Top critical review
cool concept. The story starts from the point of ...
30 September 2016
The Thousandth Floor is supposed to be a futuristic version of Gossip Girl, which is a crazy, cool concept. The story starts from the point of view of a girl falling to her death from the top of the tower - which is two and a half miles high. We aren't told who it is that has fallen or why they jumped. The story then backtracks two months back from the day she died. The book is set in a tower which now houses the whole of New York. The higher in the tower you are the richer you are, with the richest people on the Thousandth floor. The lower levels are poorer and because of that have less flashy technology. Katherine has definitely come up with some cool tech concepts including hover crafts, simulated fabrics, simulated plants, contacts that are used as mobiles/computers and even computers being inserted directly into someones brain. She seemlessly introduces these products to us and I can picture them being used. I even enjoyed the one time they malfunctioned for Watt, it made the whole concept of this kind of technology seem real.
The story itself is told from five different point of views:
Avery - My favourite, the warmest character, the girl who is mentioned in the blurb. Avery was a designer baby. Her parents hired a geneticist to go through there combined DNA to create the perfect child. As a result Avery is the perfect human and is often described that way (which she hates). To an outsider it seems Avery has everything; good looks, charm, money, status... However, Avery has a secret and it involves the one thing she can never have.
Leda - My least favourite character. Leda originally came from the lower floors then her parents moved up in life and she moved to the higher level floors. We meet Leda as she is returning home from a recent stint at rehab due to a drug overdose that she is determined that no one finds out about especially her best friend Avery. All is going well until the person who caused Leda's downward spiral returns and sets her world spinning in the wrong direction.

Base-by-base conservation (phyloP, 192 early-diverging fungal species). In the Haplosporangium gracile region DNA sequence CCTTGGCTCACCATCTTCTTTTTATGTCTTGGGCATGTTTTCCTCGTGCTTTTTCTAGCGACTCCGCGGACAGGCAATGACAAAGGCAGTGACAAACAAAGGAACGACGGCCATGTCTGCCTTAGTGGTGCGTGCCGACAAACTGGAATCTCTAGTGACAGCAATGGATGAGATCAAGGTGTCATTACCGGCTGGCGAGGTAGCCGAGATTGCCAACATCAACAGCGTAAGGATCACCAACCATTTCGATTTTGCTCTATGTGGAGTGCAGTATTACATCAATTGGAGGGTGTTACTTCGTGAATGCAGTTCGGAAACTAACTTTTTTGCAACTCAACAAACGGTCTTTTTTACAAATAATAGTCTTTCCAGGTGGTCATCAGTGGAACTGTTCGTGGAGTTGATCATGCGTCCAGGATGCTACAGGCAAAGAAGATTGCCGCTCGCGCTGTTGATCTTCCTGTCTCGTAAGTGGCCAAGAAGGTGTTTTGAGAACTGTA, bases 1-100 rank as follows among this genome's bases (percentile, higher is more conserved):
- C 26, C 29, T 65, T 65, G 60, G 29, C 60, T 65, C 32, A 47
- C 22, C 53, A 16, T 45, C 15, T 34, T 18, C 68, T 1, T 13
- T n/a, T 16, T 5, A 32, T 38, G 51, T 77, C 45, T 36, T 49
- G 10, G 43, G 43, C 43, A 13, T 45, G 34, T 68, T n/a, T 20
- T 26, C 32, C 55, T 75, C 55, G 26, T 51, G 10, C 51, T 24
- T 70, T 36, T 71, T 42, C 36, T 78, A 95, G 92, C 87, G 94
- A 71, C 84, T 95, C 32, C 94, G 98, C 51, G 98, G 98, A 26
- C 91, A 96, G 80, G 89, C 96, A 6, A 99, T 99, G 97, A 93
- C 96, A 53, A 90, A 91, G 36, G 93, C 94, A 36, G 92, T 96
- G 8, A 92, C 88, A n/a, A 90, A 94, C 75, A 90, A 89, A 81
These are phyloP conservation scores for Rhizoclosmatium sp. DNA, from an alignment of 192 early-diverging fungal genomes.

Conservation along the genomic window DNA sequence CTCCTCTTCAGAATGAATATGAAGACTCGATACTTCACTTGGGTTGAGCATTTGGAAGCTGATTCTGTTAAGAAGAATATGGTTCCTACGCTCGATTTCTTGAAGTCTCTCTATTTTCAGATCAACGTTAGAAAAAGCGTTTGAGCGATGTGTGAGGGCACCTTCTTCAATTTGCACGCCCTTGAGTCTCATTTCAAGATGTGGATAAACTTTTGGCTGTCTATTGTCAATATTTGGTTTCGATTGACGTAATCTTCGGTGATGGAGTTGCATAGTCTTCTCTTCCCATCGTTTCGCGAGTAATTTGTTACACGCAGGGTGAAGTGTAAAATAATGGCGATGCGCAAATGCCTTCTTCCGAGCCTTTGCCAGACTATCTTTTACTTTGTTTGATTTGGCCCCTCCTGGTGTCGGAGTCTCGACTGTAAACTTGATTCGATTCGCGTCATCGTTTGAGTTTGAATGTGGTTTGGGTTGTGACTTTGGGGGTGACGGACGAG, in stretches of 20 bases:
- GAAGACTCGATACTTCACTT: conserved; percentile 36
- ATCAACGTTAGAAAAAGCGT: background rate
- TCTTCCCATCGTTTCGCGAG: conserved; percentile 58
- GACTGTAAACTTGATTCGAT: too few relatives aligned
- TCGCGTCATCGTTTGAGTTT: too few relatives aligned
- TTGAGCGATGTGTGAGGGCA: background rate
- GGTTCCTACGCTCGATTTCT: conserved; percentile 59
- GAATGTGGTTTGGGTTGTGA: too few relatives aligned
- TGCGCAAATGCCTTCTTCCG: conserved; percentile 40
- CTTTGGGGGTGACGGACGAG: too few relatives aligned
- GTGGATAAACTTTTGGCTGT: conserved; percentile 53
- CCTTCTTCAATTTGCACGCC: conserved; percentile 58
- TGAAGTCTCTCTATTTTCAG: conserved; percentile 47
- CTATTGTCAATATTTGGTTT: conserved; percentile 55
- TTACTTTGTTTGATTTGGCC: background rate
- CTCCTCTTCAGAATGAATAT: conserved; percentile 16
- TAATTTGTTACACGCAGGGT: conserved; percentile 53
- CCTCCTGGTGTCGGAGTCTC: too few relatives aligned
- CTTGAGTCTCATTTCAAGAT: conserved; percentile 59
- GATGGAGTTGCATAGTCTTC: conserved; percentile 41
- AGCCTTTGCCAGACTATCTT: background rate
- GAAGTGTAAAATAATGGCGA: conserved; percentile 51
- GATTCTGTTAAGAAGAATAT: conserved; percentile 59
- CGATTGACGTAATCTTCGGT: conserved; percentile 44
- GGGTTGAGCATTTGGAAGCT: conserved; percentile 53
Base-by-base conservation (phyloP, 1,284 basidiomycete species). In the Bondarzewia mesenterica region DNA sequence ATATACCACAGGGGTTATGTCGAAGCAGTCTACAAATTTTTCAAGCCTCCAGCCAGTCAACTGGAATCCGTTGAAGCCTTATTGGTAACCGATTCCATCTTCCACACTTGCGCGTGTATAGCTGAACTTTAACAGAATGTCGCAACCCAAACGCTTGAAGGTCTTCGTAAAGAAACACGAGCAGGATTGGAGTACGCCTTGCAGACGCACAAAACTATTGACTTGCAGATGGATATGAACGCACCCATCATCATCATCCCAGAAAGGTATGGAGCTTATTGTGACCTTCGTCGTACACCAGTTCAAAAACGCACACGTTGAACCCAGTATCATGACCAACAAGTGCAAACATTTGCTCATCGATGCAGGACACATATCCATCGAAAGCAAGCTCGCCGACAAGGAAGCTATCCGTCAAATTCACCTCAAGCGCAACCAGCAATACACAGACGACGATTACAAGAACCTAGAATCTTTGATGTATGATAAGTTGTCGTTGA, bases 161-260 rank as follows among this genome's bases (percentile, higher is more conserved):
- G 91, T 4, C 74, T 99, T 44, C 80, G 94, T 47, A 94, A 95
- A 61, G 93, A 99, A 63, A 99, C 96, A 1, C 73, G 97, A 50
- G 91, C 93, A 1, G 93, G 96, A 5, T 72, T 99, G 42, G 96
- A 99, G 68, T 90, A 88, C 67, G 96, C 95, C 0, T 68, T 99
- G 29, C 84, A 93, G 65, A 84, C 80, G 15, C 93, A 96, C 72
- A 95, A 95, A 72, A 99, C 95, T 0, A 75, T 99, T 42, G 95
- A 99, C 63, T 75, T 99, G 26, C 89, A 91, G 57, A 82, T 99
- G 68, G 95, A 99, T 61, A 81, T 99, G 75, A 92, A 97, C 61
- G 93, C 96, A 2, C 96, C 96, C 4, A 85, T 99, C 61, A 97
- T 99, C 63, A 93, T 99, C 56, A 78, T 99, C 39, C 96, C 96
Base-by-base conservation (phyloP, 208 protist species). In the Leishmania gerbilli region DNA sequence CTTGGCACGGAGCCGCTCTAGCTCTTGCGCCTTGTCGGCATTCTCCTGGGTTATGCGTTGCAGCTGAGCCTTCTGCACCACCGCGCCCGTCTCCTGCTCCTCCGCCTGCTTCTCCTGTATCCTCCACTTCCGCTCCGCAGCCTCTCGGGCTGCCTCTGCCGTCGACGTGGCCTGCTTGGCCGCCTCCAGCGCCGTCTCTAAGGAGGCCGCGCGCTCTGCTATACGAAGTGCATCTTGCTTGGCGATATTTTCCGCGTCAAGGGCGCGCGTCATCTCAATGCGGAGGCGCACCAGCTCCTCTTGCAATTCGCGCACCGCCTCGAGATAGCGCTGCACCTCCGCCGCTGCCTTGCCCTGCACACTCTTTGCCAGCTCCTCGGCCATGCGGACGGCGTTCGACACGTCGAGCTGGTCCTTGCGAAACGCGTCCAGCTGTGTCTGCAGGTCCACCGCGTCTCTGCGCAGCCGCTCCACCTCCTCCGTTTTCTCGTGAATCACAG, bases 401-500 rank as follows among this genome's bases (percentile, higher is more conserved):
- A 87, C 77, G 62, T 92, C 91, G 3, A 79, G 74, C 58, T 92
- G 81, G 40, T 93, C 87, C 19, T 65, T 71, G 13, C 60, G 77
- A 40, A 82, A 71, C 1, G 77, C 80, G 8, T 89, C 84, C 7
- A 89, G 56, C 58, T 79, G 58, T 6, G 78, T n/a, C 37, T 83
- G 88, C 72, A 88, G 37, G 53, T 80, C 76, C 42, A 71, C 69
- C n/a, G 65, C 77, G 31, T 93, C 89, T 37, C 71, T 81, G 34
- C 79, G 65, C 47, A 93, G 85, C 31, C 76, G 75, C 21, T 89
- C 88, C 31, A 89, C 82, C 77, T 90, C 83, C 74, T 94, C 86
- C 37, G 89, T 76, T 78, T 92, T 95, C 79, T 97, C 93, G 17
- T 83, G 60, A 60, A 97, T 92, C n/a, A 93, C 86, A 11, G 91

Eris- Avery's oldest friend who comes from old money. Early on she is shown as an airhead, very conceited and is obviously not interested in the goings on in the world if it does not involve a party, clothes or a boy. After a scandal, Eris is sent to live on the lower floors. She doesn't want to tell anyone that she has moved to the lower levels but what will she do if her secret comes out?
Rylin - Completely removed from the first three characters is Rylin. Rylin is from the lower floors. She has never even heard of these people. She doesn't even attend high school anymore. After her mum died she dropped out of school to work and support her sister. Until she gets a call from Cord - one of the elite - asking if she'd help out as a maid at one of his parties. Rylin's world turns upside down as she pushed into a world of luxury. But can she really escape her own life that easily?
Watt - the token male. Watt is a genius teenager with his sites set on getting into MIT. Watt is from the lower-ish levels though not as low as Rylin. Sidelining as a hacker, Watt is brought into this world when one of the girls hires him under his code name Nadia. But Watt bit off more than he could chew when he entered this world.
The story follows these five POV and switches well between the 5. Multiple POV stories don't always work out for me; I always end up picking a favourite character and look forward to the next time they are telling the story and I'd end up speed reading other point of views. However I found myself invested in all five and although I had a favourite, I was still equally interested in my least favourite character's story lines. I recommend this book if you like intrigue, back stabbing, technology and a bit of friendly rivalry (but you know, not friendly)
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